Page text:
The first minister has outlined plans for an official to spread the word about the synthetic phonics system of teaching children to read.
Efforts are to be made to offer schools sound advice on the system
The method was pioneered in Clackmannanshire and is credited with improving reading and spelling.
Jack McConnell said: "We will make sure every local authority is able to learn the lessons of Clackmannanshire's success."
It has attracted keen interest from education experts around the world.
The Scottish Executive is to pay for a development officer to spread the word and the education organisation Learning and Teaching Scotland will also highlight the scheme.
The pioneering system, which involves teaching youngsters how letter sounds blend together to make words, has resulted in children being three years ahead for their age by the time they finish primary school.
An executive spokesman said: "These results were striking in that many of the pupils were from economically disadvantaged backgrounds.
"Boys in particular appeared to thrive and there was some evidence that synthetic phonics might have specific benefits for under-achieving pupils."
Mr McConnell said: "Through dedication, hard work and no shortage of inspiration, teachers in Clackmannanshire are transforming children's lives.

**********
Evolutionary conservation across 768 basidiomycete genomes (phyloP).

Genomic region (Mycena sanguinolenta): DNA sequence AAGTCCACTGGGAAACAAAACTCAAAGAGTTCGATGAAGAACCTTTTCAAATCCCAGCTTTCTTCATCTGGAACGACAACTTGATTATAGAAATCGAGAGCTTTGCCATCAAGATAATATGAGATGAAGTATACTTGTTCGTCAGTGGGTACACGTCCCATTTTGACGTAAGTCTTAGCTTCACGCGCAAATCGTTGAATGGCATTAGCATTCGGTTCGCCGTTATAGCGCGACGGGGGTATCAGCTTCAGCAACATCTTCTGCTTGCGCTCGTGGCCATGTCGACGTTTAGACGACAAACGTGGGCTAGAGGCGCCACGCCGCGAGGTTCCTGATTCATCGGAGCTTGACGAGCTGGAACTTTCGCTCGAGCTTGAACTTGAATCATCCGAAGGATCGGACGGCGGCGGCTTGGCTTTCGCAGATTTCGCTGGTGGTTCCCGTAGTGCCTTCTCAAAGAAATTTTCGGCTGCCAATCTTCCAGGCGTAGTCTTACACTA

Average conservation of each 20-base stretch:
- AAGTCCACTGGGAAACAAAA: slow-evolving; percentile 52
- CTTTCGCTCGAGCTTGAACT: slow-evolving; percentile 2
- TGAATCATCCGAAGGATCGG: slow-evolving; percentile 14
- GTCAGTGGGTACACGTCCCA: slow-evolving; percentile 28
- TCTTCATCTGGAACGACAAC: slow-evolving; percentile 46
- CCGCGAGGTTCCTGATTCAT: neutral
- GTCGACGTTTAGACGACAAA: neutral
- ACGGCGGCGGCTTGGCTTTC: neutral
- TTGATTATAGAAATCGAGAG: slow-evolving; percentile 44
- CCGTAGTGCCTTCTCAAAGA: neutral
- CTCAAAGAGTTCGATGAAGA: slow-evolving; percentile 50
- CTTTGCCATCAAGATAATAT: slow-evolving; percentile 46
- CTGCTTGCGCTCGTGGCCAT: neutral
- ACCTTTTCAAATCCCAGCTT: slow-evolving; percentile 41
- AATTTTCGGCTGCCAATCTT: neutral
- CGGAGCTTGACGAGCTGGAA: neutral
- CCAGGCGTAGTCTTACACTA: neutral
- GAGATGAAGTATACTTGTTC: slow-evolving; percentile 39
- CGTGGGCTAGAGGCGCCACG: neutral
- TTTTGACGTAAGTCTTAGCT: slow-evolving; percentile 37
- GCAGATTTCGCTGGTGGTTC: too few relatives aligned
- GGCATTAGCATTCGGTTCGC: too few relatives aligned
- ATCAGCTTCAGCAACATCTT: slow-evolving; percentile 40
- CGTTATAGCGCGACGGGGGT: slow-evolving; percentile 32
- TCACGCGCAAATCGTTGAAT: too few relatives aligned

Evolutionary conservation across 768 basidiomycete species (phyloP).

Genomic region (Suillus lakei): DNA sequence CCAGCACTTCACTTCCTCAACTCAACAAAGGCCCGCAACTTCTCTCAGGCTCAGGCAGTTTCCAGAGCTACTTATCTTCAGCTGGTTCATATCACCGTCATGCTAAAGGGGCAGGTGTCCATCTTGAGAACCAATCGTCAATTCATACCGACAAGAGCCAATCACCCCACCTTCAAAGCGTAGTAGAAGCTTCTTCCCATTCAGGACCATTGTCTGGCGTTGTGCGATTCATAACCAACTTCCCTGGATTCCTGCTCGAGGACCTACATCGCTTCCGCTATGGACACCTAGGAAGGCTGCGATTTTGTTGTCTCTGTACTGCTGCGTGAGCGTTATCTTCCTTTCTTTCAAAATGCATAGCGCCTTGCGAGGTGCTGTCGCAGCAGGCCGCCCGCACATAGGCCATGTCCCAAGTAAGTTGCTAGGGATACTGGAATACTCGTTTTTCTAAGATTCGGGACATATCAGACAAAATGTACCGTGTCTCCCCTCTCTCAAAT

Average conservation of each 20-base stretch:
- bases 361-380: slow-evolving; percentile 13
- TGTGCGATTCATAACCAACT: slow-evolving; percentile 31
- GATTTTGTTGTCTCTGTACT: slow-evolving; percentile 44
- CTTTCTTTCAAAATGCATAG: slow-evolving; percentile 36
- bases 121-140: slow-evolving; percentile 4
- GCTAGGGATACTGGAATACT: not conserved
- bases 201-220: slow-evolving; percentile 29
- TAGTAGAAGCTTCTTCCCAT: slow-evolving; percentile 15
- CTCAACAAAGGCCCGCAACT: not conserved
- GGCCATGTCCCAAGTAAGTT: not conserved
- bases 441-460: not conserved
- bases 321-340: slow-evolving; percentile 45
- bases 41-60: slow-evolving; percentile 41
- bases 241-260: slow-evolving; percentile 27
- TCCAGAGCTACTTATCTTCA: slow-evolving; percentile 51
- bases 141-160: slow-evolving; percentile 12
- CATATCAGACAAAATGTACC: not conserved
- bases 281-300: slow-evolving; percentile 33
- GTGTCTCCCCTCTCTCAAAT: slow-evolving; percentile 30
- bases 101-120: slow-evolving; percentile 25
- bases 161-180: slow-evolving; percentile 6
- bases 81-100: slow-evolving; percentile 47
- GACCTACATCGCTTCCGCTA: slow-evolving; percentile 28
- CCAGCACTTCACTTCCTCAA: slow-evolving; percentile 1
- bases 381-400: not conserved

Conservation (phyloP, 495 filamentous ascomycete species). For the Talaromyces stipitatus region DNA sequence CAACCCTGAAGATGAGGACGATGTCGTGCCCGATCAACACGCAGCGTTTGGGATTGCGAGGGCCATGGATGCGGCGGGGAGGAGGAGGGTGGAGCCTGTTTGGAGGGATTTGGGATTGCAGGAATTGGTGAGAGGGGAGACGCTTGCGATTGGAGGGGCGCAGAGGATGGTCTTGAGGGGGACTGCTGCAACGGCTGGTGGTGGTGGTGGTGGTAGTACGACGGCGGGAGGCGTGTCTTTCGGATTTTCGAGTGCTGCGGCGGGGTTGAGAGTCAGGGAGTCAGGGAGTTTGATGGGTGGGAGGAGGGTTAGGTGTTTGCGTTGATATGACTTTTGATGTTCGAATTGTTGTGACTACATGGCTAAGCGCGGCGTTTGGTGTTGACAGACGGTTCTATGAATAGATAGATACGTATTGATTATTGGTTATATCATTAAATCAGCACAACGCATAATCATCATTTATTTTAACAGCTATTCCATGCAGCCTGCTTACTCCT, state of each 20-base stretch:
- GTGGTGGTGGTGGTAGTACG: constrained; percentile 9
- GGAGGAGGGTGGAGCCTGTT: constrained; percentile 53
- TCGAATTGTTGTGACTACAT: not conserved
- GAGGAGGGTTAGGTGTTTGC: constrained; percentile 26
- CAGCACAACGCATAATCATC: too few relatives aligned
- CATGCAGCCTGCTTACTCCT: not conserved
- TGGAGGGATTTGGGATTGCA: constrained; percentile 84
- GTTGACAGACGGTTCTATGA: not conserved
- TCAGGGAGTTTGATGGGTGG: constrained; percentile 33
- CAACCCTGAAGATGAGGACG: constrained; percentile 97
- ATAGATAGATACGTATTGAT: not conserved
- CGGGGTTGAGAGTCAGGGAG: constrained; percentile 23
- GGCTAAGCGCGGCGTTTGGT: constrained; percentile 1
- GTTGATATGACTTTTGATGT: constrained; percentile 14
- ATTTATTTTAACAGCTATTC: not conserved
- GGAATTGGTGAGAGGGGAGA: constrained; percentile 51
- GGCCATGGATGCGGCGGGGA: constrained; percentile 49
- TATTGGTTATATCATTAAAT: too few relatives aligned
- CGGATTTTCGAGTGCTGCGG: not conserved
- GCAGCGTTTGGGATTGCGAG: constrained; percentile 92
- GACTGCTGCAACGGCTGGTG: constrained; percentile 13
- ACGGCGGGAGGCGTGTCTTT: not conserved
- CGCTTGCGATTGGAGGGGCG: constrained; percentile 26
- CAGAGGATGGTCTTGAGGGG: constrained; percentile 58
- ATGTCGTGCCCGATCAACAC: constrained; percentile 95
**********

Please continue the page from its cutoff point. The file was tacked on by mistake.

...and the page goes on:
"But we must not allow these new practices and innovations to stand alone and be isolated."
He added: "Where there is success, we must make sure it is spread quickly across the country."
But Sue Ellis, a senior lecturer in primary education at Strathclyde University, is not convinced by the system.
She said: "The issue is, does it deliver in the long-term what employers need and what children need to be able to do when they study for their exams? And that's comprehension.
Pupils were found to make more rapid progress under the system
"The evidence from the Clackmannan study is that it doesn't deliver comprehension particularly cost effectively."
Education Minister Peter Peacock said last year that he wanted schools across the country to consider adopting the system.
It was developed by Joyce Watson and Rhona Johnston while they were at St Andrews University.
Children learn the sounds that letters make and can make simple words very quickly, while also learning a strategy to read unknown words.
They use all of their senses to learn, by touching, singing and moving colourful magnetic letters around.
Using the system, they can very quickly make words and work out unknown words, without having to rely on memory and guesswork.